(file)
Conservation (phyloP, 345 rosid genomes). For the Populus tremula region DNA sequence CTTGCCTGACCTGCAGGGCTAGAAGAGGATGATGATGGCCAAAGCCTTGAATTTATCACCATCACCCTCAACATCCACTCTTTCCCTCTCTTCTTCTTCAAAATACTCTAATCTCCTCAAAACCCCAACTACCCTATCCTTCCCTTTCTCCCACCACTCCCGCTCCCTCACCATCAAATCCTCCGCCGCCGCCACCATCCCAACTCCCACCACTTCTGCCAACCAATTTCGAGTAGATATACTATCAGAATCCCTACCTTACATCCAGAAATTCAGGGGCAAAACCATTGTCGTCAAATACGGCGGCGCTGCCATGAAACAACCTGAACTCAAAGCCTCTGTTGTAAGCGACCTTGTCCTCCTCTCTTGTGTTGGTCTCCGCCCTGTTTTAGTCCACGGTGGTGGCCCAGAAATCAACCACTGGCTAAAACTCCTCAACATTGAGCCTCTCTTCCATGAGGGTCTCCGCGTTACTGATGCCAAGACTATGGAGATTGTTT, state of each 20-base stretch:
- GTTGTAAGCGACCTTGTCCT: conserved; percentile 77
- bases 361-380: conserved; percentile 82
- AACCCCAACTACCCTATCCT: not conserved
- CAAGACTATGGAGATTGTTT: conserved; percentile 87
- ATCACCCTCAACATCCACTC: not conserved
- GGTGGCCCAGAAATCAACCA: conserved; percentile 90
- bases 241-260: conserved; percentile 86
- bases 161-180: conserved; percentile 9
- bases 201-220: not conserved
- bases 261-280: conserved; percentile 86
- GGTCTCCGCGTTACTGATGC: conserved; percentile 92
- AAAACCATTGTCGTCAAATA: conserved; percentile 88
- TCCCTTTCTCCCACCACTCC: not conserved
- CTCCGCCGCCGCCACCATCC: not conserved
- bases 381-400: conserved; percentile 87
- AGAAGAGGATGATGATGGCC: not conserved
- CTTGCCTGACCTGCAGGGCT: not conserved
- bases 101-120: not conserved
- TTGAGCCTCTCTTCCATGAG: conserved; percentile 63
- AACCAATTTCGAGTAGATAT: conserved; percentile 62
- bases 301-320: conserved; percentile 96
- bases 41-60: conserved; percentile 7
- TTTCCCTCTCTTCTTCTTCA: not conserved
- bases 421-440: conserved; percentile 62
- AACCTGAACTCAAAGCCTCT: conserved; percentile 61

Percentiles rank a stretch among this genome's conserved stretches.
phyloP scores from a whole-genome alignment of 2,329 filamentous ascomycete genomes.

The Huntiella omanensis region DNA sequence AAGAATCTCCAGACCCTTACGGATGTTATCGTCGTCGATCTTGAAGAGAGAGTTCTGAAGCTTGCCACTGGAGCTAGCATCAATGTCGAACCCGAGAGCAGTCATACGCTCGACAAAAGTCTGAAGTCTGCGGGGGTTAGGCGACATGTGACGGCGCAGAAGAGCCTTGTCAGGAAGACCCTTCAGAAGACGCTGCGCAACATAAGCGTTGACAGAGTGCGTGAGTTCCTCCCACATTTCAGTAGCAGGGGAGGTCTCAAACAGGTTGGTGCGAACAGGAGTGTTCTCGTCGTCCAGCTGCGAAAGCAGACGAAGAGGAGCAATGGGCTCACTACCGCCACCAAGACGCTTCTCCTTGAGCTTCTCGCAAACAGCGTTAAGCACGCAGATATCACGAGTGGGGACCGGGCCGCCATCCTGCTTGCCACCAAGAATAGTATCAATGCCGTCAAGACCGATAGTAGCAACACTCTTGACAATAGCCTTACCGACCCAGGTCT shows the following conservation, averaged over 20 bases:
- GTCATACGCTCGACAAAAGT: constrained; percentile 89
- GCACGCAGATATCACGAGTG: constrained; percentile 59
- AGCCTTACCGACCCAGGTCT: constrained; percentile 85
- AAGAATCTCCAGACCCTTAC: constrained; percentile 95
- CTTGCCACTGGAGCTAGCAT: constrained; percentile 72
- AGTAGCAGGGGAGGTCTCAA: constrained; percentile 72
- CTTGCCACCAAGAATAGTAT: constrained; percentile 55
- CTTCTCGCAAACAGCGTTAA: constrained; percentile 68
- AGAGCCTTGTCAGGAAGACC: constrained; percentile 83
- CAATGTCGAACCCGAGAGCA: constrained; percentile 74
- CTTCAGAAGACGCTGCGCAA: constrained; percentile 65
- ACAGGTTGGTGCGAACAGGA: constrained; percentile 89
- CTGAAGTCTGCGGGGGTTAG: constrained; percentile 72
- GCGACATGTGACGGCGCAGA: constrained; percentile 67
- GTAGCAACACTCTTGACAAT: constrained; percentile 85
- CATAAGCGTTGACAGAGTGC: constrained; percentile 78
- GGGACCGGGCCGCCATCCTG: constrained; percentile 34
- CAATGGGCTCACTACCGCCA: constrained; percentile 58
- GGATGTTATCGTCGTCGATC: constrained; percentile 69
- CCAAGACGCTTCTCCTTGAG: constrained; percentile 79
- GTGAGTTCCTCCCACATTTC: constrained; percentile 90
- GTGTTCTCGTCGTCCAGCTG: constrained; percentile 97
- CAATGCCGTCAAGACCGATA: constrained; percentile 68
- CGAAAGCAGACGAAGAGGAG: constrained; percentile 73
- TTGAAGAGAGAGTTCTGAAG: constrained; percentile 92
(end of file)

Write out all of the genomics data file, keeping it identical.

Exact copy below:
Conservation (phyloP, 345 rosid genomes). For the Populus tremula region DNA sequence CTTGCCTGACCTGCAGGGCTAGAAGAGGATGATGATGGCCAAAGCCTTGAATTTATCACCATCACCCTCAACATCCACTCTTTCCCTCTCTTCTTCTTCAAAATACTCTAATCTCCTCAAAACCCCAACTACCCTATCCTTCCCTTTCTCCCACCACTCCCGCTCCCTCACCATCAAATCCTCCGCCGCCGCCACCATCCCAACTCCCACCACTTCTGCCAACCAATTTCGAGTAGATATACTATCAGAATCCCTACCTTACATCCAGAAATTCAGGGGCAAAACCATTGTCGTCAAATACGGCGGCGCTGCCATGAAACAACCTGAACTCAAAGCCTCTGTTGTAAGCGACCTTGTCCTCCTCTCTTGTGTTGGTCTCCGCCCTGTTTTAGTCCACGGTGGTGGCCCAGAAATCAACCACTGGCTAAAACTCCTCAACATTGAGCCTCTCTTCCATGAGGGTCTCCGCGTTACTGATGCCAAGACTATGGAGATTGTTT, state of each 20-base stretch:
- GTTGTAAGCGACCTTGTCCT: conserved; percentile 77
- bases 361-380: conserved; percentile 82
- AACCCCAACTACCCTATCCT: not conserved
- CAAGACTATGGAGATTGTTT: conserved; percentile 87
- ATCACCCTCAACATCCACTC: not conserved
- GGTGGCCCAGAAATCAACCA: conserved; percentile 90
- bases 241-260: conserved; percentile 86
- bases 161-180: conserved; percentile 9
- bases 201-220: not conserved
- bases 261-280: conserved; percentile 86
- GGTCTCCGCGTTACTGATGC: conserved; percentile 92
- AAAACCATTGTCGTCAAATA: conserved; percentile 88
- TCCCTTTCTCCCACCACTCC: not conserved
- CTCCGCCGCCGCCACCATCC: not conserved
- bases 381-400: conserved; percentile 87
- AGAAGAGGATGATGATGGCC: not conserved
- CTTGCCTGACCTGCAGGGCT: not conserved
- bases 101-120: not conserved
- TTGAGCCTCTCTTCCATGAG: conserved; percentile 63
- AACCAATTTCGAGTAGATAT: conserved; percentile 62
- bases 301-320: conserved; percentile 96
- bases 41-60: conserved; percentile 7
- TTTCCCTCTCTTCTTCTTCA: not conserved
- bases 421-440: conserved; percentile 62
- AACCTGAACTCAAAGCCTCT: conserved; percentile 61

Percentiles rank a stretch among this genome's conserved stretches.
phyloP scores from a whole-genome alignment of 2,329 filamentous ascomycete genomes.

The Huntiella omanensis region DNA sequence AAGAATCTCCAGACCCTTACGGATGTTATCGTCGTCGATCTTGAAGAGAGAGTTCTGAAGCTTGCCACTGGAGCTAGCATCAATGTCGAACCCGAGAGCAGTCATACGCTCGACAAAAGTCTGAAGTCTGCGGGGGTTAGGCGACATGTGACGGCGCAGAAGAGCCTTGTCAGGAAGACCCTTCAGAAGACGCTGCGCAACATAAGCGTTGACAGAGTGCGTGAGTTCCTCCCACATTTCAGTAGCAGGGGAGGTCTCAAACAGGTTGGTGCGAACAGGAGTGTTCTCGTCGTCCAGCTGCGAAAGCAGACGAAGAGGAGCAATGGGCTCACTACCGCCACCAAGACGCTTCTCCTTGAGCTTCTCGCAAACAGCGTTAAGCACGCAGATATCACGAGTGGGGACCGGGCCGCCATCCTGCTTGCCACCAAGAATAGTATCAATGCCGTCAAGACCGATAGTAGCAACACTCTTGACAATAGCCTTACCGACCCAGGTCT shows the following conservation, averaged over 20 bases:
- GTCATACGCTCGACAAAAGT: constrained; percentile 89
- GCACGCAGATATCACGAGTG: constrained; percentile 59
- AGCCTTACCGACCCAGGTCT: constrained; percentile 85
- AAGAATCTCCAGACCCTTAC: constrained; percentile 95
- CTTGCCACTGGAGCTAGCAT: constrained; percentile 72
- AGTAGCAGGGGAGGTCTCAA: constrained; percentile 72
- CTTGCCACCAAGAATAGTAT: constrained; percentile 55
- CTTCTCGCAAACAGCGTTAA: constrained; percentile 68
- AGAGCCTTGTCAGGAAGACC: constrained; percentile 83
- CAATGTCGAACCCGAGAGCA: constrained; percentile 74
- CTTCAGAAGACGCTGCGCAA: constrained; percentile 65
- ACAGGTTGGTGCGAACAGGA: constrained; percentile 89
- CTGAAGTCTGCGGGGGTTAG: constrained; percentile 72
- GCGACATGTGACGGCGCAGA: constrained; percentile 67
- GTAGCAACACTCTTGACAAT: constrained; percentile 85
- CATAAGCGTTGACAGAGTGC: constrained; percentile 78
- GGGACCGGGCCGCCATCCTG: constrained; percentile 34
- CAATGGGCTCACTACCGCCA: constrained; percentile 58
- GGATGTTATCGTCGTCGATC: constrained; percentile 69
- CCAAGACGCTTCTCCTTGAG: constrained; percentile 79
- GTGAGTTCCTCCCACATTTC: constrained; percentile 90
- GTGTTCTCGTCGTCCAGCTG: constrained; percentile 97
- CAATGCCGTCAAGACCGATA: constrained; percentile 68
- CGAAAGCAGACGAAGAGGAG: constrained; percentile 73
- TTGAAGAGAGAGTTCTGAAG: constrained; percentile 92